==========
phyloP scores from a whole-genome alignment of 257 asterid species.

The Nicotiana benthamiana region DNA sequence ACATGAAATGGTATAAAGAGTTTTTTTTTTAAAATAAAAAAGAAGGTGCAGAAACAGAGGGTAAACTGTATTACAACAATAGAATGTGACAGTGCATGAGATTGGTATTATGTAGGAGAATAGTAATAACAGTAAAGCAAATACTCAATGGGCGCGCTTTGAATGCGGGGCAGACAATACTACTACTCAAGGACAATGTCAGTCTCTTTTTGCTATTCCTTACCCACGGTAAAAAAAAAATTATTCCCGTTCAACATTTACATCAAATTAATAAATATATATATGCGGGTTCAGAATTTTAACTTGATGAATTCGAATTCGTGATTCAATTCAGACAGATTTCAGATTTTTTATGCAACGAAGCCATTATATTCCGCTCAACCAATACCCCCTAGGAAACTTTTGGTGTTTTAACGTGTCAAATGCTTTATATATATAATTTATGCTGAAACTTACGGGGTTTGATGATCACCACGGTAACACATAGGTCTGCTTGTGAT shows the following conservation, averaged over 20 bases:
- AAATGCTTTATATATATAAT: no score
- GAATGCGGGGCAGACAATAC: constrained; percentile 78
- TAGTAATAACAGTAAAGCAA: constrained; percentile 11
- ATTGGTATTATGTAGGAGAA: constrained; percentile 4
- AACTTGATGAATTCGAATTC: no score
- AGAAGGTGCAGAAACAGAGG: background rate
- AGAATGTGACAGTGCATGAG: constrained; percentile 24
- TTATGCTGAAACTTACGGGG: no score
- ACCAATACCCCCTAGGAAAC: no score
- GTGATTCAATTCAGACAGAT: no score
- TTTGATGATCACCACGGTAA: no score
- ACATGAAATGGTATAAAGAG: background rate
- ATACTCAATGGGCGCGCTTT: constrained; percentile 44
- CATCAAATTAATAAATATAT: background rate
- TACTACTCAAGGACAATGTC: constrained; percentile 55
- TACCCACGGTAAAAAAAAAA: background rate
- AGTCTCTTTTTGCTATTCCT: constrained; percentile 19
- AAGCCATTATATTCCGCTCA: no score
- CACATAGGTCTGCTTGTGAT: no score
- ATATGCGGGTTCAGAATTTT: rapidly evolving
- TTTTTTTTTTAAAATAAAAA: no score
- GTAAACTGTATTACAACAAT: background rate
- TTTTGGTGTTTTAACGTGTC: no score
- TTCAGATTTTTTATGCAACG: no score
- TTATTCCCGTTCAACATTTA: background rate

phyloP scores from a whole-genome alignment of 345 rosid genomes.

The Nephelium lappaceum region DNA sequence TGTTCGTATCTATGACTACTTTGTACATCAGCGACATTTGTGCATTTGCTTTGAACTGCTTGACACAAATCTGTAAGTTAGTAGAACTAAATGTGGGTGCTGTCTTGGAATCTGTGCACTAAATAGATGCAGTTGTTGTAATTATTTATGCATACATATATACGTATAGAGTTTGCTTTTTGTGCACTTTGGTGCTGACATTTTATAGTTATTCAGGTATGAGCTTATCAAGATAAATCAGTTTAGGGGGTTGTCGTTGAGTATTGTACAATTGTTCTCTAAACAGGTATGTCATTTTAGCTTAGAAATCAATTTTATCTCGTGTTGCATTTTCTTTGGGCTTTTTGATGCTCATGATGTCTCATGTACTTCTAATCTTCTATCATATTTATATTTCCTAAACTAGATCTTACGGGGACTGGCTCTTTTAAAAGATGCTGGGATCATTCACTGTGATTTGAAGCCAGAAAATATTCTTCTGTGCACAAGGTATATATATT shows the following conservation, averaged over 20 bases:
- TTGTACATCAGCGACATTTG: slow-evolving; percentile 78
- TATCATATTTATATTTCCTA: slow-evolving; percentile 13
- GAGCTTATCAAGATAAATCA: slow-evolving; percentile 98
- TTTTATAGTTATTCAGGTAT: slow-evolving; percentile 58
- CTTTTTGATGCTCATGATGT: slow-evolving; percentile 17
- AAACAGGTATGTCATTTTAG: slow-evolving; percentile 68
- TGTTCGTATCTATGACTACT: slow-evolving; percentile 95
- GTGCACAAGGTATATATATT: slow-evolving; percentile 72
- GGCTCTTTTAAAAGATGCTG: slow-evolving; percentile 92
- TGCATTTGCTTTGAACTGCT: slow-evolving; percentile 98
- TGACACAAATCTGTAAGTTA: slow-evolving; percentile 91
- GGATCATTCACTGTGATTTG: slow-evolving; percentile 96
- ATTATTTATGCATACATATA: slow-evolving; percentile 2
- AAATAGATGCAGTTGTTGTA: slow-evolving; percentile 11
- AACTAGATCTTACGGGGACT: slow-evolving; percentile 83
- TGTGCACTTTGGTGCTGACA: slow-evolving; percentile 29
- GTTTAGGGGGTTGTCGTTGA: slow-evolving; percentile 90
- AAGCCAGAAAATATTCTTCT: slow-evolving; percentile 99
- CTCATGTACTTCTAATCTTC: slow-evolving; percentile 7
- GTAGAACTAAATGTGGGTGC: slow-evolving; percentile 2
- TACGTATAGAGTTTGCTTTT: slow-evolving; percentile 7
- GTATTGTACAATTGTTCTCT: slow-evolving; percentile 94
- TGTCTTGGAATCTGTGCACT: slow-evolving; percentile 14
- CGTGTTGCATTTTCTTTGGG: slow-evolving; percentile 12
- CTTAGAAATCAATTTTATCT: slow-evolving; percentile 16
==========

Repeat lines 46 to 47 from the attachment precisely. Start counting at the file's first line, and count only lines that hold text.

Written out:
- GTTTAGGGGGTTGTCGTTGA: slow-evolving; percentile 90
- AAGCCAGAAAATATTCTTCT: slow-evolving; percentile 99